Mazda3 2.0 Skyactiv-G01 | 03 | 2019Scotcars rating

    All-new Mazda3 delivers substance as well as style as it takes the battle to VW Golf

    MENTION MAZDA, AND the iconic MX-5 will inevitably pop into your mind. But brilliant as it is, what really excites the bean counters in the accounts department is a top-selling family hatchback. Something to rival the VW Golf, or the Ford Focus. Enter then, the all-new Mazda3. (Related: All-new mazda3 starts at £20,595)

    Since its launch in 2003, the Mazda3 has been a quiet success for the Japanese carmaker: more than six million sold globally, and in excess of 1m across Europe. That, despite the fact the previous three generations weren’t exactly fiercest rivals — aesthetically, or in terms of interior quality and functionality — to the Ford Focus, or Golf.

    So Mazda has reinvented the 3. One look at it tells you the newcomer is sportier, sexier and slinkier than anything else in the highly competitive C-segment; that’s family hatchback to you and me. (Related: Mazda CX-30 compact crossover)


    Inspired by the likes of the RX-Vision concept of 2015 and Vision Coupe from 2017, the new five-door Mazda3 hatchback (a four-door saloon arrives at the end of the year) has managed to translate concept car style from show stand to showroom. Its designers have, to stunning effect, managed to bring Mazda’s minimalist ‘Kodo’ design language to life. It’s a genuine, handsome headturner. (Related: All-new Mazda3 revealed in LA)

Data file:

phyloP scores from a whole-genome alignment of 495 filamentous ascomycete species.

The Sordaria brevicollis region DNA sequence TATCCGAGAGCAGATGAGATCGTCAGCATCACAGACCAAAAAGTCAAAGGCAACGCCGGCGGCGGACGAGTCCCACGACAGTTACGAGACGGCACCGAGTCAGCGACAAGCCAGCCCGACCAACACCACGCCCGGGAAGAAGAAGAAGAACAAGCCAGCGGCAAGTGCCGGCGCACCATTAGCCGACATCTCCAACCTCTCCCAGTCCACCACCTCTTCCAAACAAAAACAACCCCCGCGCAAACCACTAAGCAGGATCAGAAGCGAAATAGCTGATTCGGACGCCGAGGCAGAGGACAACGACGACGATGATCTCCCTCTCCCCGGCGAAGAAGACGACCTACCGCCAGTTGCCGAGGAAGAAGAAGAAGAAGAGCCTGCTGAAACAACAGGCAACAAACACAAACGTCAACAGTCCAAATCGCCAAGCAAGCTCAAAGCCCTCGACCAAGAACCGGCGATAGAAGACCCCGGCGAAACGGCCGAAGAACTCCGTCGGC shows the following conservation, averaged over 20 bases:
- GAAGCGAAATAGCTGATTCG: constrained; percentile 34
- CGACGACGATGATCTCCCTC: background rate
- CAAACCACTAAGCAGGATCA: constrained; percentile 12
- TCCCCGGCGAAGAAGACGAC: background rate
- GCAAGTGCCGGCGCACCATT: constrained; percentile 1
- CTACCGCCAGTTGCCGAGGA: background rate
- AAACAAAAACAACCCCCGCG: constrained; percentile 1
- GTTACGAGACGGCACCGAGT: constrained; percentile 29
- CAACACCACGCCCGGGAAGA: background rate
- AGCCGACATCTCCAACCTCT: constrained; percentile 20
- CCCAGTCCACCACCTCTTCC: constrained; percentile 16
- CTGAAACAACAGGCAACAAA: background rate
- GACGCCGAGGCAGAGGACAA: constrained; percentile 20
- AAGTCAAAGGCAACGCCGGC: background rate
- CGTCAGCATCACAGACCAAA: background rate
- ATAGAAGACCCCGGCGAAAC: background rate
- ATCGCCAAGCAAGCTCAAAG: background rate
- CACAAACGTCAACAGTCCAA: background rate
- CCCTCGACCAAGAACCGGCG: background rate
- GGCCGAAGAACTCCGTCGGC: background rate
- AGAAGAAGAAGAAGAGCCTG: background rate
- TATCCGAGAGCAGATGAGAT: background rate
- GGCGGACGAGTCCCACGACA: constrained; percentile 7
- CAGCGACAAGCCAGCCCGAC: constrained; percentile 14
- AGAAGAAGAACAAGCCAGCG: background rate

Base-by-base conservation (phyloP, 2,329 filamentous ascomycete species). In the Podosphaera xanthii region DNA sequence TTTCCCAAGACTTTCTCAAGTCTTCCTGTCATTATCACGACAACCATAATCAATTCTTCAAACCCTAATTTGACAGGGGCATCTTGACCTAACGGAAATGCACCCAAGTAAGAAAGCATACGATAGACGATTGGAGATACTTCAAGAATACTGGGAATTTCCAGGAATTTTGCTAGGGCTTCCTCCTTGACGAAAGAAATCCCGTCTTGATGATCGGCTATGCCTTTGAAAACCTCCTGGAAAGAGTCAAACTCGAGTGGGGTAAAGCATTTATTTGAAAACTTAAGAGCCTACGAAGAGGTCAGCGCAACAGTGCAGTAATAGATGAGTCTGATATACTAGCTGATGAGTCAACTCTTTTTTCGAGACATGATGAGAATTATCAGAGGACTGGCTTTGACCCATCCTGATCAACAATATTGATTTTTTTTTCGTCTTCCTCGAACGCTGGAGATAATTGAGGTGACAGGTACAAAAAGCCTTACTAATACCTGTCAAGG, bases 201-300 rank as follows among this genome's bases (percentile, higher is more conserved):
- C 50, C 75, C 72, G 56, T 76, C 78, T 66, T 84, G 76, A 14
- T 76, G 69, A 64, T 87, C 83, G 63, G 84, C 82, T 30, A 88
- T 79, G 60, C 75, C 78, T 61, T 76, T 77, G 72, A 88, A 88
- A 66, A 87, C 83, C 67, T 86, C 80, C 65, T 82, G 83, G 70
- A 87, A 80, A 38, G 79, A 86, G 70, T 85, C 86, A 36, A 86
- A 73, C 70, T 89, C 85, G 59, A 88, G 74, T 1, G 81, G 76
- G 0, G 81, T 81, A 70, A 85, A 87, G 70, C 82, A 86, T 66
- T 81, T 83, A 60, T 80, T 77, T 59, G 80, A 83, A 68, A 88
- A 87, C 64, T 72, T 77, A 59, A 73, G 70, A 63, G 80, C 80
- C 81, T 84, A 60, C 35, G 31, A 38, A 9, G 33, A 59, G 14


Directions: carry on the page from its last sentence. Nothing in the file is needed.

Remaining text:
And if you think it looks good outside, wait till you get inside. Here Mazda has lifted the bar, not only for itself, but also for other rivals. There’s a real sense of quality, and the combination of swoopy dashboard, low-slung seating position and sporty steering wheel make the cabin a wonderful place to be. Add in the fact everything is screwed together in a way which matches, or even beats, standards set by German rivals, and you realise how impressive the package is.


    Mazda though has gone its own way. While others have developed the touchscreen solution for their central display, Mazda has, instead, introduced a turn and push control wheel. Not only does it avoid sticky, unsightly fingerprints on a screen, but it’s less distracting for the driver. And it’s also complemented by a standard head-up display.

    It was a safety point highlighted at the launch by Kota Beppu, the Japanese project manager of the new 3, who stressed: “We want people to keep their eyes on the road as long as possible.” (Related: Mazda launches new flagship CX-5)

    As for the driving position? Well you’d be forgiven for thinking you were behind the wheel of an MX-5. It is that sporty. In typical Mazda fashion, everything is geared towards the driver. It may be a family hatch, but the Mazda3 displays a reassuring and confidence-inspiring sense of agility as it carves its way through sweeping corners.